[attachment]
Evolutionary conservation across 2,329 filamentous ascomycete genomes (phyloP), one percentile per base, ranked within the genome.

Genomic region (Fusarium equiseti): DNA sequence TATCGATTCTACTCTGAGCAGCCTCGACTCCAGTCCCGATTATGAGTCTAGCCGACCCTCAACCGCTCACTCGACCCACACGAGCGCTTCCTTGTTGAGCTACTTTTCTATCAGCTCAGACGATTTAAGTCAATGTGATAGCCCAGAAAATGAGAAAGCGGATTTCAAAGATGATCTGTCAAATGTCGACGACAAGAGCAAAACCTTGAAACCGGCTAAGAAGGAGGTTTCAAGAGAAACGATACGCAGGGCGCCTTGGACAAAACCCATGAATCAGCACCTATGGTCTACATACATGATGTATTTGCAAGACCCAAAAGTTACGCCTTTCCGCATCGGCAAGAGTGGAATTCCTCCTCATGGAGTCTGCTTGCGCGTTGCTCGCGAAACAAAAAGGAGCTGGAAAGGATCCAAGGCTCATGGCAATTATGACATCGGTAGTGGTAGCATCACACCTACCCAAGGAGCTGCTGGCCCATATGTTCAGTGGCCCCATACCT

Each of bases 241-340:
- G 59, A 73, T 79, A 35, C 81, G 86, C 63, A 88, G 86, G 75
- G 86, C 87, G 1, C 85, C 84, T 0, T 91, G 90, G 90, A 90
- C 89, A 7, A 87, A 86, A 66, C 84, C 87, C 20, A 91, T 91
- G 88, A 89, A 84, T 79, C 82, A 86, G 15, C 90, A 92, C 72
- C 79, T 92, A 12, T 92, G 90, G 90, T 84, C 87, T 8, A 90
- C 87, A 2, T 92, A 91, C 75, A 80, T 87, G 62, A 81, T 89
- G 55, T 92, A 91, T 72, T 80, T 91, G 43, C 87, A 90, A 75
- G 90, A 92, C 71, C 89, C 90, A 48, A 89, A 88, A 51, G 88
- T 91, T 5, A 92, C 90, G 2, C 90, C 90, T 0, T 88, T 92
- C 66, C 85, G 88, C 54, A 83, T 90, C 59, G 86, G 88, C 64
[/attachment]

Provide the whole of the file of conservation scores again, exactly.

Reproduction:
Evolutionary conservation across 2,329 filamentous ascomycete genomes (phyloP), one percentile per base, ranked within the genome.

Genomic region (Fusarium equiseti): DNA sequence TATCGATTCTACTCTGAGCAGCCTCGACTCCAGTCCCGATTATGAGTCTAGCCGACCCTCAACCGCTCACTCGACCCACACGAGCGCTTCCTTGTTGAGCTACTTTTCTATCAGCTCAGACGATTTAAGTCAATGTGATAGCCCAGAAAATGAGAAAGCGGATTTCAAAGATGATCTGTCAAATGTCGACGACAAGAGCAAAACCTTGAAACCGGCTAAGAAGGAGGTTTCAAGAGAAACGATACGCAGGGCGCCTTGGACAAAACCCATGAATCAGCACCTATGGTCTACATACATGATGTATTTGCAAGACCCAAAAGTTACGCCTTTCCGCATCGGCAAGAGTGGAATTCCTCCTCATGGAGTCTGCTTGCGCGTTGCTCGCGAAACAAAAAGGAGCTGGAAAGGATCCAAGGCTCATGGCAATTATGACATCGGTAGTGGTAGCATCACACCTACCCAAGGAGCTGCTGGCCCATATGTTCAGTGGCCCCATACCT

Each of bases 241-340:
- G 59, A 73, T 79, A 35, C 81, G 86, C 63, A 88, G 86, G 75
- G 86, C 87, G 1, C 85, C 84, T 0, T 91, G 90, G 90, A 90
- C 89, A 7, A 87, A 86, A 66, C 84, C 87, C 20, A 91, T 91
- G 88, A 89, A 84, T 79, C 82, A 86, G 15, C 90, A 92, C 72
- C 79, T 92, A 12, T 92, G 90, G 90, T 84, C 87, T 8, A 90
- C 87, A 2, T 92, A 91, C 75, A 80, T 87, G 62, A 81, T 89
- G 55, T 92, A 91, T 72, T 80, T 91, G 43, C 87, A 90, A 75
- G 90, A 92, C 71, C 89, C 90, A 48, A 89, A 88, A 51, G 88
- T 91, T 5, A 92, C 90, G 2, C 90, C 90, T 0, T 88, T 92
- C 66, C 85, G 88, C 54, A 83, T 90, C 59, G 86, G 88, C 64